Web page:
Travel is big business. According to Air Transport Action Group, it is responsible for a GDP of $606 billion a year. With hundreds of different airlines operating across every continent, there is a lot of competition out there. The range of cost and luxury is vast, as is the customer type.
How does this tie in to social media? The contemporary traveller is far more likely than ever before to check out an airline on Facebook, Twitter and/or Instagram before the buy or fly. Facebook boasts 1.32 billion Monthly Active Users (MAU), and 1.07 billion Mobile MAU. Twitter claims to have 271 million MAU, while Instagram have 200 million.
Skipedia state that 80% of people don’t leave home without their device (smartphone, laptop, tablet), while 38% of people research travel on their device. The fact that travel sites saw a 75% increase in mobile visits from 2012 to 2013 demonstrates how important it is to be in the hands of your target audience.
It’s never been more valuable to have a well maintained social media presence. So what does it take to be at the front of the pack on the social? Let’s take a look at airlines that are pulling their weight across the three largest social platforms.
At A Glance
Many airlines have large communities on Facebook: Qatar Airways has 5.5 million Likes, Southwest Airlines has 4.4 million and Turkish Airlines has 4.9 million. You get the picture?
Airlines can utilise Facebook to engage fans on an almost trivial level. Fan votes and caption contests are just two examples of the light-hearted nature of most Airlines’ Facebook Tone Of Voice. Being able to host larger conversations that Twitter is the obvious advantage, but its huge quantity of users, its embedded ad service and the personal information that can be targeted all offer your brand huge wins.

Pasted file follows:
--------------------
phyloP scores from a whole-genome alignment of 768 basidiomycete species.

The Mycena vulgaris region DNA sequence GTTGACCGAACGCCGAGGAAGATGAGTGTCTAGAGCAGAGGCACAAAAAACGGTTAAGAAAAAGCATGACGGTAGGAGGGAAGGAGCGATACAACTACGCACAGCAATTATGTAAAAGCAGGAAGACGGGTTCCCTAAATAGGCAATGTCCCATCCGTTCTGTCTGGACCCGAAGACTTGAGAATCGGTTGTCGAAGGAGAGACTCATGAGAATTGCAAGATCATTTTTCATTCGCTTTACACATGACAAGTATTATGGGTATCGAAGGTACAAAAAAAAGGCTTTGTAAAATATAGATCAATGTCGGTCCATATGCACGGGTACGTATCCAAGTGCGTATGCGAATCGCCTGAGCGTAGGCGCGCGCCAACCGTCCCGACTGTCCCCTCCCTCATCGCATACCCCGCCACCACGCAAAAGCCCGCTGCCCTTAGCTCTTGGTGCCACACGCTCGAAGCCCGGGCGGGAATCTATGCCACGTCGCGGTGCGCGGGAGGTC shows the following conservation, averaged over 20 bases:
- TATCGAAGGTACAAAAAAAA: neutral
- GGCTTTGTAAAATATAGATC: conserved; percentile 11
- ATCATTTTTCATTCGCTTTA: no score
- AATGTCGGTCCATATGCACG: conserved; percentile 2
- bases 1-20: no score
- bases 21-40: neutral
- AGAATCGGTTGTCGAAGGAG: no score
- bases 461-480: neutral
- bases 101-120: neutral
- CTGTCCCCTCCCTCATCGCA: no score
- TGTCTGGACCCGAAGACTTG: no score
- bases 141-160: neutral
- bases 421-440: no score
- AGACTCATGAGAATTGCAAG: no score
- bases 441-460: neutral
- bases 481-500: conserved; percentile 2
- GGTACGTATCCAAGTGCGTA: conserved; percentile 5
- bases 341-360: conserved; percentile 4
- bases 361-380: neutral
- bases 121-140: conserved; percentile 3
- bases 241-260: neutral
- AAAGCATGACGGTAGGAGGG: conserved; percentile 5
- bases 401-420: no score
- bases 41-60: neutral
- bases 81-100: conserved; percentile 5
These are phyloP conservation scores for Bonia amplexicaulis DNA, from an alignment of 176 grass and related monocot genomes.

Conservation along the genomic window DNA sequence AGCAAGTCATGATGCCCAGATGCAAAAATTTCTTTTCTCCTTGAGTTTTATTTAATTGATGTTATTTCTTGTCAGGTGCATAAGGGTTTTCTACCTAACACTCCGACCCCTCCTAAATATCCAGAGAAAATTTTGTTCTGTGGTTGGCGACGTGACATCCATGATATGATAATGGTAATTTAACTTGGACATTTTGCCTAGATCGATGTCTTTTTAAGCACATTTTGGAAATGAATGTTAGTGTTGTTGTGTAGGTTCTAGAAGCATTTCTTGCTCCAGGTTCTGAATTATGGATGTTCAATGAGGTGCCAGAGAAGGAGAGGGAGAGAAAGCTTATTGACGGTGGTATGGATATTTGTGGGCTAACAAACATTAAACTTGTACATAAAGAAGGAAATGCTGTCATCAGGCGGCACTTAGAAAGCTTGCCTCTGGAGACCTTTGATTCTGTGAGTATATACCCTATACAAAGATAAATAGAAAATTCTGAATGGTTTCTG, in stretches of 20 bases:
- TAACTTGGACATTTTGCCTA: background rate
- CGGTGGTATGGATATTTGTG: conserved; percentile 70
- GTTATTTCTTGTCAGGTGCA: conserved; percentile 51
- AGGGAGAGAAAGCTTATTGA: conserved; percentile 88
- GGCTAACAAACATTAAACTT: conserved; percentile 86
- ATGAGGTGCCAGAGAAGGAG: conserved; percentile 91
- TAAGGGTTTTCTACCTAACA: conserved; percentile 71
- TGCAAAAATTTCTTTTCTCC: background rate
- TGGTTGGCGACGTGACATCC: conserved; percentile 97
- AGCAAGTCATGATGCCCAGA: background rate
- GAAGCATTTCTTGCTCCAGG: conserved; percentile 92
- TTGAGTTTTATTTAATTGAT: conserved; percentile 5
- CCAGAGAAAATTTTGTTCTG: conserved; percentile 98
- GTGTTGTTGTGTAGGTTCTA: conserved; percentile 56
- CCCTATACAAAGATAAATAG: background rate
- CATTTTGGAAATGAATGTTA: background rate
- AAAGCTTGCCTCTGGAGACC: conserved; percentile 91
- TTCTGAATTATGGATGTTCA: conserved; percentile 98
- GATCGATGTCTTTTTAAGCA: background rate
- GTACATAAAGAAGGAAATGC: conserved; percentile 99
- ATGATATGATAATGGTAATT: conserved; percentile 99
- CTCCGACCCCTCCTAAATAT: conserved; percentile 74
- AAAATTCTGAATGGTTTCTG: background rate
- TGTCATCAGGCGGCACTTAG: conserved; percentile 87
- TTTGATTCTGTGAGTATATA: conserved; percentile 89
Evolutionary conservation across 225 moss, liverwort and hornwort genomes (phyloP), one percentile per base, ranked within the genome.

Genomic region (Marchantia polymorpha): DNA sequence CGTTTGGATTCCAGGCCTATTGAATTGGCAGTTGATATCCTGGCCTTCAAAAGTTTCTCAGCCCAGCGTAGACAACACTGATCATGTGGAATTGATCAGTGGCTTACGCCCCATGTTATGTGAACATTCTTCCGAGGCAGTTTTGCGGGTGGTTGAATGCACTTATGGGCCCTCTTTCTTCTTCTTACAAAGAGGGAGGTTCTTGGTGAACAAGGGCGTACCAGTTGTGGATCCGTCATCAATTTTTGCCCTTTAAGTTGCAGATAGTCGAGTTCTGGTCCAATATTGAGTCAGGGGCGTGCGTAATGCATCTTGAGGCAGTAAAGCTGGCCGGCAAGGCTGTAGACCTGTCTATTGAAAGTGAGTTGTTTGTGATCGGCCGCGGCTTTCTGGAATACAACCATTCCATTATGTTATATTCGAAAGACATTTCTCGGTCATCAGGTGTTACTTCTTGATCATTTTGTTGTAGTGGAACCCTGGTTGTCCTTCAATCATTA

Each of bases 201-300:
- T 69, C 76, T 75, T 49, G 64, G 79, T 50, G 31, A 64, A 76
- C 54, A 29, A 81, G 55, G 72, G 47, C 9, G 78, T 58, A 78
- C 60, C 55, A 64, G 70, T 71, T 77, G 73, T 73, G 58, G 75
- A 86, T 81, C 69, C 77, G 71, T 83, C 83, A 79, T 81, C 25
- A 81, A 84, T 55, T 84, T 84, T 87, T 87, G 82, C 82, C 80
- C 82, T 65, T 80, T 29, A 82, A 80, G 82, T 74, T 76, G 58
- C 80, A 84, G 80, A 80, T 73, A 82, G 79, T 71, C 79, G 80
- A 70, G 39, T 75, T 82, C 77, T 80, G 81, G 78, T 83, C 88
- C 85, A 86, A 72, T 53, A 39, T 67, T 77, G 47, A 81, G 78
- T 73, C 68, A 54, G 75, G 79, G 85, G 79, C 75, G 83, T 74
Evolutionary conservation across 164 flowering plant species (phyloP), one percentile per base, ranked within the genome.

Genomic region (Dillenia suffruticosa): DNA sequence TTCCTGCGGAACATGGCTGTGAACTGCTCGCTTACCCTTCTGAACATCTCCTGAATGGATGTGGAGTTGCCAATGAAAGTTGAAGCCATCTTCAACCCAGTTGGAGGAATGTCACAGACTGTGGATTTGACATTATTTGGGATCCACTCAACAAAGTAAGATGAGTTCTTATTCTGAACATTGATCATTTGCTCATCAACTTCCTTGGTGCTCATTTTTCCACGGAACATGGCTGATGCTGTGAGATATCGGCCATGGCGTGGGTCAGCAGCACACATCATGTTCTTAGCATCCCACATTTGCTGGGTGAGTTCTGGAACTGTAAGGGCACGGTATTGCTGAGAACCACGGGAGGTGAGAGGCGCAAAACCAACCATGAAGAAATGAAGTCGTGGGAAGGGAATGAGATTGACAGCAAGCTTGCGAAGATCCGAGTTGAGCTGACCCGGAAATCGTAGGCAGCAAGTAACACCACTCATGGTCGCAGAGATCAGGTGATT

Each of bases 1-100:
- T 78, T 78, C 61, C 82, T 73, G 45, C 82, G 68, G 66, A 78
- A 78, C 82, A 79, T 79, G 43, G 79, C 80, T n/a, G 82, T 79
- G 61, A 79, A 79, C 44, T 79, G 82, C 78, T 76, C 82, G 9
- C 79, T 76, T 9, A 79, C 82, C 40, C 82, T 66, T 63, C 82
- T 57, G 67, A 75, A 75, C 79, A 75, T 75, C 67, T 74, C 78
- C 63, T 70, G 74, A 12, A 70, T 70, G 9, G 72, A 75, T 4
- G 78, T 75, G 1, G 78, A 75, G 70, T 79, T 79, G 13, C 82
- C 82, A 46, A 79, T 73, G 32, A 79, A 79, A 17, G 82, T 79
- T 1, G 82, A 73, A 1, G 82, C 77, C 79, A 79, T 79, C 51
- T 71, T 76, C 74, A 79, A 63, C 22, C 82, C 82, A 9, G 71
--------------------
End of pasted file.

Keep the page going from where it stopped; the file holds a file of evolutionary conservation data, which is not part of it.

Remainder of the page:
While Facebook has the advantage of sheer numbers, it is losing traction; organic posts are down 50% from September 2013 to September 2014, as pay-to-play rises 5% year-on-year. In the middle six months of 2014, one in three teenagers stopped actively using the platform. That said, it is still growing, as it penetrates the global market.
Over 250 airlines are on Twitter. Shashank Nigam (chief executive of SimpliFlying) remarks that this is more than the number of airlines with a loyalty program, “When it comes to direct airline-to-customer communication, Twitter is the best medium today.”
However, according to Flightglobal, it is roughly a tenth of those airlines with Twitter handles producing 80% of the content for their industry.
The most popular airlines utilise the platform to run competitions, to proactively engage their customers and to post content that is relevant. Delta do a fantastic job of leveraging commercial partnerships on Twitter; Chelsea FC and Breast Cancer Awareness are both renowned brands that interact with the airline.
There is the obvious temptation to bombard an airline with a rant after a bad experience. Many accounts make the effort to point out that they are not the avenue for official complaints. American Airlines, Virgin America and Virgin Atlantic all share links for formal complaints in their bio, allowing their community managers to focus on engaging with followers.
Instagram’s value is that it helps users form emotional attachments to posts, and thus the brand posting, through quick and easy-to-digest imagery that catches the eye and inspires. Research shows users remember a ratio of 80:20 imagery versus text.
A study by Forrester indicated that “top brands’ Instagram posts generated a per-follower engagement rate of 4.21%.” This equates to 58 times more engagement than Facebook, 120 times more than Twitter.
Popular airlines’ content is a blend of on-brand imagery, relevant, aspirational pictures that highlight the destinations, and the human side of their operations. Camera angles, picture composition and accompanying copy all go a long way to engage the target users, aligning your brand with their mentality.
With the recent announcement that they will soon be rolling out advertisements, Instagram is giving brands the chance to reach users that aren’t already following them. The intention is that the platform will perform the upper-funnel function of attracting users to the brand on a top level.